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Semantics and Pragmatics & Discourse Analysis

An Introduction to Semantics and Pragmatics & Discourse Analysis by Amanda Fragata and Alex Guitar

Amanda Fragata

on 19 April 2016

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Transcript of Semantics and Pragmatics & Discourse Analysis

Semantics and Pragmatics
& Discourse Analysis By: Amanda Fragata and Alex Guitar ...students of Discourse, Self & Coolness... Semantics & Pragmatics Discourse Analysis Pragmatics Meaning Semantic
Features Presupposition Lexical
Relations Speech Acts Context Deictic
Expressions (cc) photo by theaucitron on Flickr (cc) photo by theaucitron on Flickr Pragmatics : Speaker's meaning What's all this about meaning? There is no preordained connection between a word used in a language and an object in the world Words cannot mean what we choose for them to mean ex- one cannot say "That binder is purple" and choose for it to mean "The dog was barking" ex- "pencil" is used by English speakers to describe what you are writing with; terms are arbitrary Conceptual Meaning Associative Meaning the basic, literal and essential components of a word ex- needle = thin, sharp, steel, instrument stylistic meaning, based on connotations ex- needle = painful An example: The laundry washed the boy. N V N The noun which can be the subject of the verb "washed" must be able to wash This sentence has good syntax but is semantically odd Feature Analysis Table asks a "yes" or "no" question about a noun (indicated by a +/-) animate



adult table cow girl woman boy man Then we can predict: ex- The _____ is reading a book. N (+ human) Semantics :description of
word & sentence meaning Semantics Synonymy Antonymy Hyponymy even more characterizing words in terms of other words rather than in terms of its component features Lexical Relations: ex- a rose is a kind or type of flower two words with very closely related meanings
often interchangeable in sentences (substitute)
same meaning, but not completely the same ex- hide-conceal, answer-reply,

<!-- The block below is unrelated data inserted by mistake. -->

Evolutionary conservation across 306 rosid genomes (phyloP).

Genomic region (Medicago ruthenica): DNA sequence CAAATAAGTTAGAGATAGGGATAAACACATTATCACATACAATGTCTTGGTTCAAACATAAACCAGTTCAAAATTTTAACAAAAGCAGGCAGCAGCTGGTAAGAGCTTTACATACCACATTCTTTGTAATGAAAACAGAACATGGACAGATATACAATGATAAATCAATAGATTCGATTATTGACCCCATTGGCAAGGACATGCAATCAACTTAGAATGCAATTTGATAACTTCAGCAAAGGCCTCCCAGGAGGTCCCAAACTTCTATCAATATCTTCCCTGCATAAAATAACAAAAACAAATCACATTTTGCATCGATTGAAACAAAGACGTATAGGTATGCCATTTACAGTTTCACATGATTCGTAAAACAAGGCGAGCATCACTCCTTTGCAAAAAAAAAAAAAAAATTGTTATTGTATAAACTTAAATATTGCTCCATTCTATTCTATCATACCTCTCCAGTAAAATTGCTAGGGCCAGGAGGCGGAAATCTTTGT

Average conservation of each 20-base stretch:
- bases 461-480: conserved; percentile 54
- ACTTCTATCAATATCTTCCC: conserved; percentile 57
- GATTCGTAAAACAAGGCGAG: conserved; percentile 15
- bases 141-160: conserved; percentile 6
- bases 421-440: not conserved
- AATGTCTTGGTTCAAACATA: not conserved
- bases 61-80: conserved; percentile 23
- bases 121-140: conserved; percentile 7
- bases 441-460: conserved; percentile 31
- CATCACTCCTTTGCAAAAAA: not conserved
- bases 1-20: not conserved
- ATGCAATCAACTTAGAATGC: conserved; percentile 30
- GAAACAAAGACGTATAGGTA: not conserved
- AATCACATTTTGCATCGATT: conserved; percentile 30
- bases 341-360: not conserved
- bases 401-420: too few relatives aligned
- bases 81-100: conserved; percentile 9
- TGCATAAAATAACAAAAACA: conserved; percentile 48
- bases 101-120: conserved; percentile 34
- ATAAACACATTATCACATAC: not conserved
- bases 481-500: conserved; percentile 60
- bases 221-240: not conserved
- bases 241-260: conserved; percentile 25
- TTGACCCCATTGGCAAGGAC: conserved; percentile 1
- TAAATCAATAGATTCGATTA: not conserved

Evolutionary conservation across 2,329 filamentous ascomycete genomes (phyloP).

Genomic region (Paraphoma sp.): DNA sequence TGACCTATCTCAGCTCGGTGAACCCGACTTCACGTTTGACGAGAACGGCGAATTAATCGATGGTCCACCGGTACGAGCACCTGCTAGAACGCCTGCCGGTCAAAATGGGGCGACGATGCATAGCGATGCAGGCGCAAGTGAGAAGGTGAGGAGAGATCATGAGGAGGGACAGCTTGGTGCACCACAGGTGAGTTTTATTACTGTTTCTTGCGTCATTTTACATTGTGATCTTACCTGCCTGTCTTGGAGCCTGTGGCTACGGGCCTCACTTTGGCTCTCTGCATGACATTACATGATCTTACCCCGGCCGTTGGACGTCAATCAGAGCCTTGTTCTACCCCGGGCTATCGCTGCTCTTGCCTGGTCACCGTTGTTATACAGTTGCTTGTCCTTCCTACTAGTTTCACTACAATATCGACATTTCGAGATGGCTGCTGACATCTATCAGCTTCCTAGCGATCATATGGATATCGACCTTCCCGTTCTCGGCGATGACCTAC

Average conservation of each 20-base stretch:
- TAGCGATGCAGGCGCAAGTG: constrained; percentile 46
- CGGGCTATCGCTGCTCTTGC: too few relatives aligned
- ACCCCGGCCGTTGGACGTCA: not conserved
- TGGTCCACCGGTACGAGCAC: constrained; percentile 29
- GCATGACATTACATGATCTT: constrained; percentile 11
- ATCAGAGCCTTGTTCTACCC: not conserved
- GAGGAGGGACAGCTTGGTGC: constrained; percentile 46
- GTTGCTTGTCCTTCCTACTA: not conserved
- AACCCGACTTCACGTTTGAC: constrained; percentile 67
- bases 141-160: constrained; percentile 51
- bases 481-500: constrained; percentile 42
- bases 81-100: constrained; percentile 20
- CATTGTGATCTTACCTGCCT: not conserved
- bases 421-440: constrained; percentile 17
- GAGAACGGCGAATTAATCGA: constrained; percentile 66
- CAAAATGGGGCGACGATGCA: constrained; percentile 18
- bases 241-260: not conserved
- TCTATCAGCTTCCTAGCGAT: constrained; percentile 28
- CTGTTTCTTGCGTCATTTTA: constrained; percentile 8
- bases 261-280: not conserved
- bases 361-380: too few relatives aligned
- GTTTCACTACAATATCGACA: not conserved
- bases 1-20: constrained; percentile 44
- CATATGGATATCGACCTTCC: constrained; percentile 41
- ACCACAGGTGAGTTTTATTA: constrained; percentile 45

almost-nearly Gradable Non-Gradable two forms of a word with opposite meanings ex- young-old, dead-alive, big-small Gradable antonyms can be used in comparative construction ex- the pair big-small can be modified to bigger than-smaller than the negative of one member of the pair does not necessarily mean the opposite Non-gradable antonyms are complementary pairs ex- dead-alive One cannot be deader or more dead, either you are or you are not when the meaning of one word is included within the meaning of another word ex- rose-flower, dog-animal, potato-vegetable think hierarchy- a potato is a vegetable is a plant is a living thing, and so on two or more terms which share the same higher-up are co-hyponyms ex-dog and horse are co-hyponyms of the superordinate (higher-up) term animals Homophony Homonymy Polysemy two or more written words that have the same pronunciation ex-bare-bear, meat-meet, pail-pale one form of a word has two or more unrelated meanings ex- bank (of a river)-bank(where you put your money), pupil, mole multiple words with related meanings that have an identical form ex- head (on your shoulders, of a department), foot (mountain, person, bed), run (people, water) ex- "Fall Baby Sale" Linguistic Context (co-text) Physical Context the set of other words used in the sentence or phrase give away a word's meaning the "physical" location influences interpretation ex- "I have to get to the bank to cash a check" ex- The word "school" printed on a building indicates that it is an academic institution, not a group of fish that, they, now, here, tomorrow words that "point" to something nonsensical unless immediate physical context is given what a speaker assumes is true or general knowledge of the reader/listener ex- lawyers us presuppositions when interrogating; "Where did you buy the drugs?" by answering where the accused implies that the presupposition was correct To check if a presupposition is being made-